Wed, 30 Jul
° °
  • Firstline - TV3 New Zealand

    Firstline

    Weekdays 6am

  • 3 News - TV3 New Zealand

    3 News

    Nightly 6PM

  • Campbell Live - TV3 New Zealand

    Campbell Live

    Weekdays 7.00pm

  • 3rd Degree - TV3 New Zealand

    3rd Degree

    WEDNESDAYS 8.40PM

  • The Paul Henry Show - TV3 New Zealand

    The Paul Henry Show

    Weekdays 10.30pm

  • Three 60 - TV3 New Zealand

    Three 60

    Sundays 9.30am

  • The Nation - TV3 New Zealand

    The Nation

    Sat 9:30am / Sun 10am

Boy survives python attack

Wednesday 04 Jan 2012 6:29p.m.

Boy survives python attack

By Rachel Morton

The mother of an Australian two-year-old has spoken about the terrifying moment she found a four-metre snake wrapped around her son.

Kye Dalton was playing outside his home in Port Douglas in North Queensland when the python latched onto his leg and wrapped around his small body.

Two-year-old Kye isn't afraid of getting up close to pythons, despite nearly being killed by one just over a week ago.

"To actually have a snake wrapped around your child is the worst thing I've ever seen," says his mother.

Kye was playing in the garage of his home when the carpet snake bit him and wrapped around him.  

"He just kept repeating. 'Mummy, a snake bit me, Mummy, a snake bit me.'"

Pythons aren't poisonous - they kill their prey by crushing them.

"The snake could have, I think, definitely killed the little boy," says Dr Richard Kidd.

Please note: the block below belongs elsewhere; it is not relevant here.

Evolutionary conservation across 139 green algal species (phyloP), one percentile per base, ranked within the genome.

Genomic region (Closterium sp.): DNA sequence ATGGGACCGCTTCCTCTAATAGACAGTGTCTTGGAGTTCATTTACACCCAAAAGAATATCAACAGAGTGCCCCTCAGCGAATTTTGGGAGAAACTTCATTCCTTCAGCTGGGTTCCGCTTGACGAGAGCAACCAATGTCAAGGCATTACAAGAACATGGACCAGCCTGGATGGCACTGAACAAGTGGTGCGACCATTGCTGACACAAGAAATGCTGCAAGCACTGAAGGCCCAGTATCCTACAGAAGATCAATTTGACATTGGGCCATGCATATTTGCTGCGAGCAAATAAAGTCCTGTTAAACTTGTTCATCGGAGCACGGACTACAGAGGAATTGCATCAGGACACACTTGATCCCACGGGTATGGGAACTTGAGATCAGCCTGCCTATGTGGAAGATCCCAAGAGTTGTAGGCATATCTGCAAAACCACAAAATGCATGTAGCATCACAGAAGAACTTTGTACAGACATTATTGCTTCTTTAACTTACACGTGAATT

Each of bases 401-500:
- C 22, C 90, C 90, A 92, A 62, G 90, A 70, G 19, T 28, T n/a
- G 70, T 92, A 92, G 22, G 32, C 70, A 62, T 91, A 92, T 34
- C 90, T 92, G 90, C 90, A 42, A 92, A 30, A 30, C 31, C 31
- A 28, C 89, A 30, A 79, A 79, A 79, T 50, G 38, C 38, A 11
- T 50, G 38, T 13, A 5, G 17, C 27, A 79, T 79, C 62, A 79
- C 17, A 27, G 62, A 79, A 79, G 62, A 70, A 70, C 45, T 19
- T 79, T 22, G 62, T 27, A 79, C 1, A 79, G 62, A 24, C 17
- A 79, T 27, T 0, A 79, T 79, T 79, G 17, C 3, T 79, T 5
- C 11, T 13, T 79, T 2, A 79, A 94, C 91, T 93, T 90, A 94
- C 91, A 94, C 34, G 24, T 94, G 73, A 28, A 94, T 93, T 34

"If there hadn't been adults around, maybe even swallowed him."

Luckily for Kye there were adults around. His mum tried to remove the snake but it was too strong, so she ran to neighbour Scott Tunnie for help.

"I asked her where's he been bitten and she just handed me the boy saying he's still being bitten," says Tunnie.

He also struggled to remove it.

"I just thought well, I'll go for it, and reached down and grabbed the snake behind the head, hoping it would actually release."

Although the snake was off the boy, it took two men to get the snake off Mr Tunnie.

"My fingers were starting to actually go numb from it," he says.

The ordeal wasn't over for little Kye either - on the way to hospital he stopped breathing. It was five minutes before he was revived, and he was lucky his injuries weren't worse.

"Pythons crush their prey to death, so this little boy, if the snake had continued would have crushed, injured broken ribs and would have been crushed to the point there would have been torn organs," says Dr Kidd.

Snake handler Clare Anderson says the python was more likely striking out in fear than hunger.

"Like most wild creatures they fear the unknown, so they will strike out in fear," she says.

Amazingly, Kye is fine physically and emotionally.

And while he's not afraid of getting close to a snake again, his mum isn't so keen.

3 News

 
comments powered by Disqus